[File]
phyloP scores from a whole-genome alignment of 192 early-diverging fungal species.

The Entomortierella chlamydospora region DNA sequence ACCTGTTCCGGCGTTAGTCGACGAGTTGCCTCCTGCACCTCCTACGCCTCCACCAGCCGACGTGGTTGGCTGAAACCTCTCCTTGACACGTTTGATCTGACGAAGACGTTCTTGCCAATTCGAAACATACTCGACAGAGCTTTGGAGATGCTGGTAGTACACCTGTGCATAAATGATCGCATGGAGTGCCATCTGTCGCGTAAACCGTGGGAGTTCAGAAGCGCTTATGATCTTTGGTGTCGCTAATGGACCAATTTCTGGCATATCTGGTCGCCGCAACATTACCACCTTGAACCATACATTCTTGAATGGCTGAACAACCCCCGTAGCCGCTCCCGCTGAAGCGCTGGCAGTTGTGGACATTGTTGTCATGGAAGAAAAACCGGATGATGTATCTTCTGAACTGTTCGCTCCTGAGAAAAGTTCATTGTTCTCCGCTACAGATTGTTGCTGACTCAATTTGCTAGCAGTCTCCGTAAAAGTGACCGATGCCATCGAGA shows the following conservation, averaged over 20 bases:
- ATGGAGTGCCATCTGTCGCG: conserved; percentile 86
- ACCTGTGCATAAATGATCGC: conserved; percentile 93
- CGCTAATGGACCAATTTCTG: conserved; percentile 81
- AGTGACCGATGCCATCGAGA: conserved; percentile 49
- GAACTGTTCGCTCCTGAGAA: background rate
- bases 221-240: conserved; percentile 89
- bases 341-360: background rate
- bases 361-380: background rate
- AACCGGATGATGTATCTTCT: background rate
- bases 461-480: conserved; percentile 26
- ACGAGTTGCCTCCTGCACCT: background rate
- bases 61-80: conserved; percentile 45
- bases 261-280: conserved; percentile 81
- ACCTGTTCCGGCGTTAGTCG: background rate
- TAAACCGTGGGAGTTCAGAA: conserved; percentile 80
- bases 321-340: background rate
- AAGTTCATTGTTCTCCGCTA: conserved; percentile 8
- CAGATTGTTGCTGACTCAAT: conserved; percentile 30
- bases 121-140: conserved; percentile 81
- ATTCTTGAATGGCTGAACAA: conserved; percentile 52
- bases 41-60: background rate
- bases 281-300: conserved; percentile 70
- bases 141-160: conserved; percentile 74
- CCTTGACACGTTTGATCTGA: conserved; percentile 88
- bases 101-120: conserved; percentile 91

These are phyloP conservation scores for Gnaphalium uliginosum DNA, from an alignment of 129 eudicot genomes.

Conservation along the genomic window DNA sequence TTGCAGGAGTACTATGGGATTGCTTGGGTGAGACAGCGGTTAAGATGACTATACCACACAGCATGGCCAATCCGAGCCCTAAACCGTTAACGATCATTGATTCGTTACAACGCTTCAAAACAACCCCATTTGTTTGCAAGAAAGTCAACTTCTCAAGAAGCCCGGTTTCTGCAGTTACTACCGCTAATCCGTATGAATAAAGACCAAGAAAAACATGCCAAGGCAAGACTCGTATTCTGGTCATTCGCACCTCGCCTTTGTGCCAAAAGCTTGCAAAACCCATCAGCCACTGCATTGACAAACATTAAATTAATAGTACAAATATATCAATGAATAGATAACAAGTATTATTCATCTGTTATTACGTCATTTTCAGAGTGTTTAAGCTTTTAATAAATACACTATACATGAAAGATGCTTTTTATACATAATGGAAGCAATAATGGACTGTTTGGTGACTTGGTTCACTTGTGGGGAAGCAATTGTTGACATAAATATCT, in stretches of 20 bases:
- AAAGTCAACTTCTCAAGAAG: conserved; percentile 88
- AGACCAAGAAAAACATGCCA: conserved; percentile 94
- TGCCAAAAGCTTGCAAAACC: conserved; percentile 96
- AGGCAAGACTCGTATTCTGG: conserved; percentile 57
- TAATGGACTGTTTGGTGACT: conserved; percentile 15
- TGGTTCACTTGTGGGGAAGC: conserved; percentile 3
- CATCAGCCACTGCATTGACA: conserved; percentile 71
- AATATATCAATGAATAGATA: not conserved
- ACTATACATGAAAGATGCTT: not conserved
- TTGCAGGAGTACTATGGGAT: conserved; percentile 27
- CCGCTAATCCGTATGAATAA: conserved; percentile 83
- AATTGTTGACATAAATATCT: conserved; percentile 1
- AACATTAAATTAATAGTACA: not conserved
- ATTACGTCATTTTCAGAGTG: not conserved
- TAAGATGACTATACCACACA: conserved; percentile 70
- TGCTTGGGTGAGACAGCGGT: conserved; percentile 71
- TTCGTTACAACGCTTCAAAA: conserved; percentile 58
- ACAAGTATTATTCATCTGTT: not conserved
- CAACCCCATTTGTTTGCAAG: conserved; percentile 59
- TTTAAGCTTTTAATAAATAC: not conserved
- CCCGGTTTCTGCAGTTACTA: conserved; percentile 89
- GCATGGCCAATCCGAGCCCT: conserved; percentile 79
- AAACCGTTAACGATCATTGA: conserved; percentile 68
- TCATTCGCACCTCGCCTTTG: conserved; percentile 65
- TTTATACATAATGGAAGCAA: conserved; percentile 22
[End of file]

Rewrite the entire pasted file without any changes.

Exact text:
phyloP scores from a whole-genome alignment of 192 early-diverging fungal species.

The Entomortierella chlamydospora region DNA sequence ACCTGTTCCGGCGTTAGTCGACGAGTTGCCTCCTGCACCTCCTACGCCTCCACCAGCCGACGTGGTTGGCTGAAACCTCTCCTTGACACGTTTGATCTGACGAAGACGTTCTTGCCAATTCGAAACATACTCGACAGAGCTTTGGAGATGCTGGTAGTACACCTGTGCATAAATGATCGCATGGAGTGCCATCTGTCGCGTAAACCGTGGGAGTTCAGAAGCGCTTATGATCTTTGGTGTCGCTAATGGACCAATTTCTGGCATATCTGGTCGCCGCAACATTACCACCTTGAACCATACATTCTTGAATGGCTGAACAACCCCCGTAGCCGCTCCCGCTGAAGCGCTGGCAGTTGTGGACATTGTTGTCATGGAAGAAAAACCGGATGATGTATCTTCTGAACTGTTCGCTCCTGAGAAAAGTTCATTGTTCTCCGCTACAGATTGTTGCTGACTCAATTTGCTAGCAGTCTCCGTAAAAGTGACCGATGCCATCGAGA shows the following conservation, averaged over 20 bases:
- ATGGAGTGCCATCTGTCGCG: conserved; percentile 86
- ACCTGTGCATAAATGATCGC: conserved; percentile 93
- CGCTAATGGACCAATTTCTG: conserved; percentile 81
- AGTGACCGATGCCATCGAGA: conserved; percentile 49
- GAACTGTTCGCTCCTGAGAA: background rate
- bases 221-240: conserved; percentile 89
- bases 341-360: background rate
- bases 361-380: background rate
- AACCGGATGATGTATCTTCT: background rate
- bases 461-480: conserved; percentile 26
- ACGAGTTGCCTCCTGCACCT: background rate
- bases 61-80: conserved; percentile 45
- bases 261-280: conserved; percentile 81
- ACCTGTTCCGGCGTTAGTCG: background rate
- TAAACCGTGGGAGTTCAGAA: conserved; percentile 80
- bases 321-340: background rate
- AAGTTCATTGTTCTCCGCTA: conserved; percentile 8
- CAGATTGTTGCTGACTCAAT: conserved; percentile 30
- bases 121-140: conserved; percentile 81
- ATTCTTGAATGGCTGAACAA: conserved; percentile 52
- bases 41-60: background rate
- bases 281-300: conserved; percentile 70
- bases 141-160: conserved; percentile 74
- CCTTGACACGTTTGATCTGA: conserved; percentile 88
- bases 101-120: conserved; percentile 91

These are phyloP conservation scores for Gnaphalium uliginosum DNA, from an alignment of 129 eudicot genomes.

Conservation along the genomic window DNA sequence TTGCAGGAGTACTATGGGATTGCTTGGGTGAGACAGCGGTTAAGATGACTATACCACACAGCATGGCCAATCCGAGCCCTAAACCGTTAACGATCATTGATTCGTTACAACGCTTCAAAACAACCCCATTTGTTTGCAAGAAAGTCAACTTCTCAAGAAGCCCGGTTTCTGCAGTTACTACCGCTAATCCGTATGAATAAAGACCAAGAAAAACATGCCAAGGCAAGACTCGTATTCTGGTCATTCGCACCTCGCCTTTGTGCCAAAAGCTTGCAAAACCCATCAGCCACTGCATTGACAAACATTAAATTAATAGTACAAATATATCAATGAATAGATAACAAGTATTATTCATCTGTTATTACGTCATTTTCAGAGTGTTTAAGCTTTTAATAAATACACTATACATGAAAGATGCTTTTTATACATAATGGAAGCAATAATGGACTGTTTGGTGACTTGGTTCACTTGTGGGGAAGCAATTGTTGACATAAATATCT, in stretches of 20 bases:
- AAAGTCAACTTCTCAAGAAG: conserved; percentile 88
- AGACCAAGAAAAACATGCCA: conserved; percentile 94
- TGCCAAAAGCTTGCAAAACC: conserved; percentile 96
- AGGCAAGACTCGTATTCTGG: conserved; percentile 57
- TAATGGACTGTTTGGTGACT: conserved; percentile 15
- TGGTTCACTTGTGGGGAAGC: conserved; percentile 3
- CATCAGCCACTGCATTGACA: conserved; percentile 71
- AATATATCAATGAATAGATA: not conserved
- ACTATACATGAAAGATGCTT: not conserved
- TTGCAGGAGTACTATGGGAT: conserved; percentile 27
- CCGCTAATCCGTATGAATAA: conserved; percentile 83
- AATTGTTGACATAAATATCT: conserved; percentile 1
- AACATTAAATTAATAGTACA: not conserved
- ATTACGTCATTTTCAGAGTG: not conserved
- TAAGATGACTATACCACACA: conserved; percentile 70
- TGCTTGGGTGAGACAGCGGT: conserved; percentile 71
- TTCGTTACAACGCTTCAAAA: conserved; percentile 58
- ACAAGTATTATTCATCTGTT: not conserved
- CAACCCCATTTGTTTGCAAG: conserved; percentile 59
- TTTAAGCTTTTAATAAATAC: not conserved
- CCCGGTTTCTGCAGTTACTA: conserved; percentile 89
- GCATGGCCAATCCGAGCCCT: conserved; percentile 79
- AAACCGTTAACGATCATTGA: conserved; percentile 68
- TCATTCGCACCTCGCCTTTG: conserved; percentile 65
- TTTATACATAATGGAAGCAA: conserved; percentile 22